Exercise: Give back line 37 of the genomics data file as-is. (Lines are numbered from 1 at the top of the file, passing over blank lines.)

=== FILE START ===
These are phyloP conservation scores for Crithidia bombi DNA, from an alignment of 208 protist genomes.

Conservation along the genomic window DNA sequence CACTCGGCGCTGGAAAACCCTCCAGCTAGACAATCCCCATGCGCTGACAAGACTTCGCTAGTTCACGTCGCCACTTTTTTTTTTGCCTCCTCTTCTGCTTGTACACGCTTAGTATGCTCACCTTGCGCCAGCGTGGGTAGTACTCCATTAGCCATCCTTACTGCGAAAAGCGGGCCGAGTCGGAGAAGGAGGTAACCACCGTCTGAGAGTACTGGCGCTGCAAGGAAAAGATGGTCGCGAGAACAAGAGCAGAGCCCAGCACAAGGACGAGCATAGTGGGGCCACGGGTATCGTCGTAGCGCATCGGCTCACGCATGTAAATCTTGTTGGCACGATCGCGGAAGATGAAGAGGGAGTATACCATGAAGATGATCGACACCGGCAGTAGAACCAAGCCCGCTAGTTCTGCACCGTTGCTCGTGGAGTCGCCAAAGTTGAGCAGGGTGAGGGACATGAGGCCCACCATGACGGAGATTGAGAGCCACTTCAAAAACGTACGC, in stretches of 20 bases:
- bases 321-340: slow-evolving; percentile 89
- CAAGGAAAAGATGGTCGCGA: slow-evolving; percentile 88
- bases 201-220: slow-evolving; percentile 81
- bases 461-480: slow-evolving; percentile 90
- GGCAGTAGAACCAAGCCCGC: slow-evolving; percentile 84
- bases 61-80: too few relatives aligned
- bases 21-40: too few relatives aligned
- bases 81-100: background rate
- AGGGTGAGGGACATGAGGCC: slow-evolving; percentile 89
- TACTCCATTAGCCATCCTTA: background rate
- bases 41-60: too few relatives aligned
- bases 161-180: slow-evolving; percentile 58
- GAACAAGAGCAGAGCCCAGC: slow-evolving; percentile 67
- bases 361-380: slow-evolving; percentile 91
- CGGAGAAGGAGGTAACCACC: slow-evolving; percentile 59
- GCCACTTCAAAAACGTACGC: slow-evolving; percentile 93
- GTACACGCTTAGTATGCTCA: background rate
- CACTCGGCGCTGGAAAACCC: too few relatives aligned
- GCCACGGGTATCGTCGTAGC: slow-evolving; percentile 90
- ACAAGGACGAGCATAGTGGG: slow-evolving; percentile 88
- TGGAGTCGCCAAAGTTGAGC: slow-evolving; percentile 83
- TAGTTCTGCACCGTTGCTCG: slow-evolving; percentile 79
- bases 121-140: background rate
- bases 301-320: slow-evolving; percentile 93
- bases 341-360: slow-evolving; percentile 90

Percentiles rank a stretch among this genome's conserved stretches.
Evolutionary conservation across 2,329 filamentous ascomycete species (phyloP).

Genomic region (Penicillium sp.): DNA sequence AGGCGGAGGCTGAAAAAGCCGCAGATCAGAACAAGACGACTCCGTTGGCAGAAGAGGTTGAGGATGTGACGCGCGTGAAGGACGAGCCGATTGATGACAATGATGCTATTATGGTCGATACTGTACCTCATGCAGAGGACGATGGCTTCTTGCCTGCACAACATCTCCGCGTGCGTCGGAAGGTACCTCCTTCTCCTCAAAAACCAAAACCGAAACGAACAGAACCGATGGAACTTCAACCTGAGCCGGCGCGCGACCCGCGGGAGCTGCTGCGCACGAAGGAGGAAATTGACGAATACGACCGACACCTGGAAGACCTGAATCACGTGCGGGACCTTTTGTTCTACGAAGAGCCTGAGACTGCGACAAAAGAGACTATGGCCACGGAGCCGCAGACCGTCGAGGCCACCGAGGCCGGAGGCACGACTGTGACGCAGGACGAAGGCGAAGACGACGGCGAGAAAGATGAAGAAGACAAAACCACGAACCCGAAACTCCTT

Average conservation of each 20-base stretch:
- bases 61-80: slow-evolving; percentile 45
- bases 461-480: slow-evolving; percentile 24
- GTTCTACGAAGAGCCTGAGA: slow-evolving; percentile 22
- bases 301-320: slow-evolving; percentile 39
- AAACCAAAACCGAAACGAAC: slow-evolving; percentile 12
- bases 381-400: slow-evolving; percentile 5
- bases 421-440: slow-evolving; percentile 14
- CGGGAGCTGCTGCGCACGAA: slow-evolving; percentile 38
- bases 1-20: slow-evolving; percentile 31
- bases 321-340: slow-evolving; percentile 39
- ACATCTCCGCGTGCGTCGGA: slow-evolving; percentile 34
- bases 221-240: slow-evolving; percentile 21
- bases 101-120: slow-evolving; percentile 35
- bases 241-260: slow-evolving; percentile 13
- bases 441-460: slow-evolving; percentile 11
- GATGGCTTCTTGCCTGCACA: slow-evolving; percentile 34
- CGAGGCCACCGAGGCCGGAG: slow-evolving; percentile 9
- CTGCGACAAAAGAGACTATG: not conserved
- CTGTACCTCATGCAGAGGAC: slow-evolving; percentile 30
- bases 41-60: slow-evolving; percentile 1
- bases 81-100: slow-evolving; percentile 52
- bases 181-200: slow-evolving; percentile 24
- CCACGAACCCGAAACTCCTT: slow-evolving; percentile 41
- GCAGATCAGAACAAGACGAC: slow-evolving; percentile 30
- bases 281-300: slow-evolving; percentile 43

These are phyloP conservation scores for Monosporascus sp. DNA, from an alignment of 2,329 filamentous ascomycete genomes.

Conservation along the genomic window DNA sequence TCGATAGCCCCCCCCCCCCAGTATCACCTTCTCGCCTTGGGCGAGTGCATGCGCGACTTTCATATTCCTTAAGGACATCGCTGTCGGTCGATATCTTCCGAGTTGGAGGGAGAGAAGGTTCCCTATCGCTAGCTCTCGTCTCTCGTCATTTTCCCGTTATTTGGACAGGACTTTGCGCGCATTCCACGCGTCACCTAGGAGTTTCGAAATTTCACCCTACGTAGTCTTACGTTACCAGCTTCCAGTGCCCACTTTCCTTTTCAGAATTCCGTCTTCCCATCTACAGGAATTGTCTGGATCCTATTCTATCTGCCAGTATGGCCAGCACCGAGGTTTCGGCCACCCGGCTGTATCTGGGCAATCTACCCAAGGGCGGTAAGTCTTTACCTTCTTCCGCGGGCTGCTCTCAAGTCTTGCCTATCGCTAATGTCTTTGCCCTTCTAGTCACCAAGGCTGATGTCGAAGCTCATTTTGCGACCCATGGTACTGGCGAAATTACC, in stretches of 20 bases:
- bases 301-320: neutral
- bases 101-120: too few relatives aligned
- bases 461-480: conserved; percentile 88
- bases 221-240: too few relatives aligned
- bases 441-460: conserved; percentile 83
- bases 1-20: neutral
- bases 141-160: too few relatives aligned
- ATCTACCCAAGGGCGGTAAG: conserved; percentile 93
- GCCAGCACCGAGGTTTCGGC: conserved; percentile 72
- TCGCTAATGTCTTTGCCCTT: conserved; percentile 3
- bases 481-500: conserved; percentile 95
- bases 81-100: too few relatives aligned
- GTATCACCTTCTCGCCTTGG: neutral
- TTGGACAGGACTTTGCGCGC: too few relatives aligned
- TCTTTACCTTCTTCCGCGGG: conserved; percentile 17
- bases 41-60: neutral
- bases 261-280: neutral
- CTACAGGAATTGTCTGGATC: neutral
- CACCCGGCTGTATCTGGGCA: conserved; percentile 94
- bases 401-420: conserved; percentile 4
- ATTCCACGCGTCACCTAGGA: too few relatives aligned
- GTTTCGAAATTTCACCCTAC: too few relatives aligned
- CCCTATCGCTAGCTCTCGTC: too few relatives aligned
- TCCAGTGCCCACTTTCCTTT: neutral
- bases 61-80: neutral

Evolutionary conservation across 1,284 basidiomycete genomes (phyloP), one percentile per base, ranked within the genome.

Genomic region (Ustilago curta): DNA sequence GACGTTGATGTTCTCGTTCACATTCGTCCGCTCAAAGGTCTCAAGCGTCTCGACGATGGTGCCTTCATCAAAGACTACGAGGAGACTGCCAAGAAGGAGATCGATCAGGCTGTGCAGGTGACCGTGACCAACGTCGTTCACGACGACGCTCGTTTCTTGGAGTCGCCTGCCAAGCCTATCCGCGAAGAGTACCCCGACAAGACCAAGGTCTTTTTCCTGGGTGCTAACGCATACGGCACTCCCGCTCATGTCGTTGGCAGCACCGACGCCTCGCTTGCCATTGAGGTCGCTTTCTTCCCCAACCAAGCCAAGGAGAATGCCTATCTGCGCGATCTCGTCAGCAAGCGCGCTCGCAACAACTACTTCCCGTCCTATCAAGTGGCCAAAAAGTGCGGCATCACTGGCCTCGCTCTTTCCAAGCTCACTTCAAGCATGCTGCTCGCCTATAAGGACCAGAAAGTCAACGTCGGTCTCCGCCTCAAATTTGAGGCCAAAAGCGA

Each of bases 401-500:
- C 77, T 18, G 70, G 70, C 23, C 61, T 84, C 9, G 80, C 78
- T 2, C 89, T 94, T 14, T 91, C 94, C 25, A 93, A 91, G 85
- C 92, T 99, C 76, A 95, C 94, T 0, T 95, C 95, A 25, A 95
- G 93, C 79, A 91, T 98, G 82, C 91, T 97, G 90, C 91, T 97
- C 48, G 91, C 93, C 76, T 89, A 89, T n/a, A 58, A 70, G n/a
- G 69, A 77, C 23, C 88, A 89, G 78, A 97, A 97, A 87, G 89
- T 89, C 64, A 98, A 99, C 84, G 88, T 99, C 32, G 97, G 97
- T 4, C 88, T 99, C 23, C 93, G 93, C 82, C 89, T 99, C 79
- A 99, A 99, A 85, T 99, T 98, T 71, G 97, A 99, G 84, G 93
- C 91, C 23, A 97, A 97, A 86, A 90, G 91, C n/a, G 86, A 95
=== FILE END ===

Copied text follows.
- bases 381-400: slow-evolving; percentile 5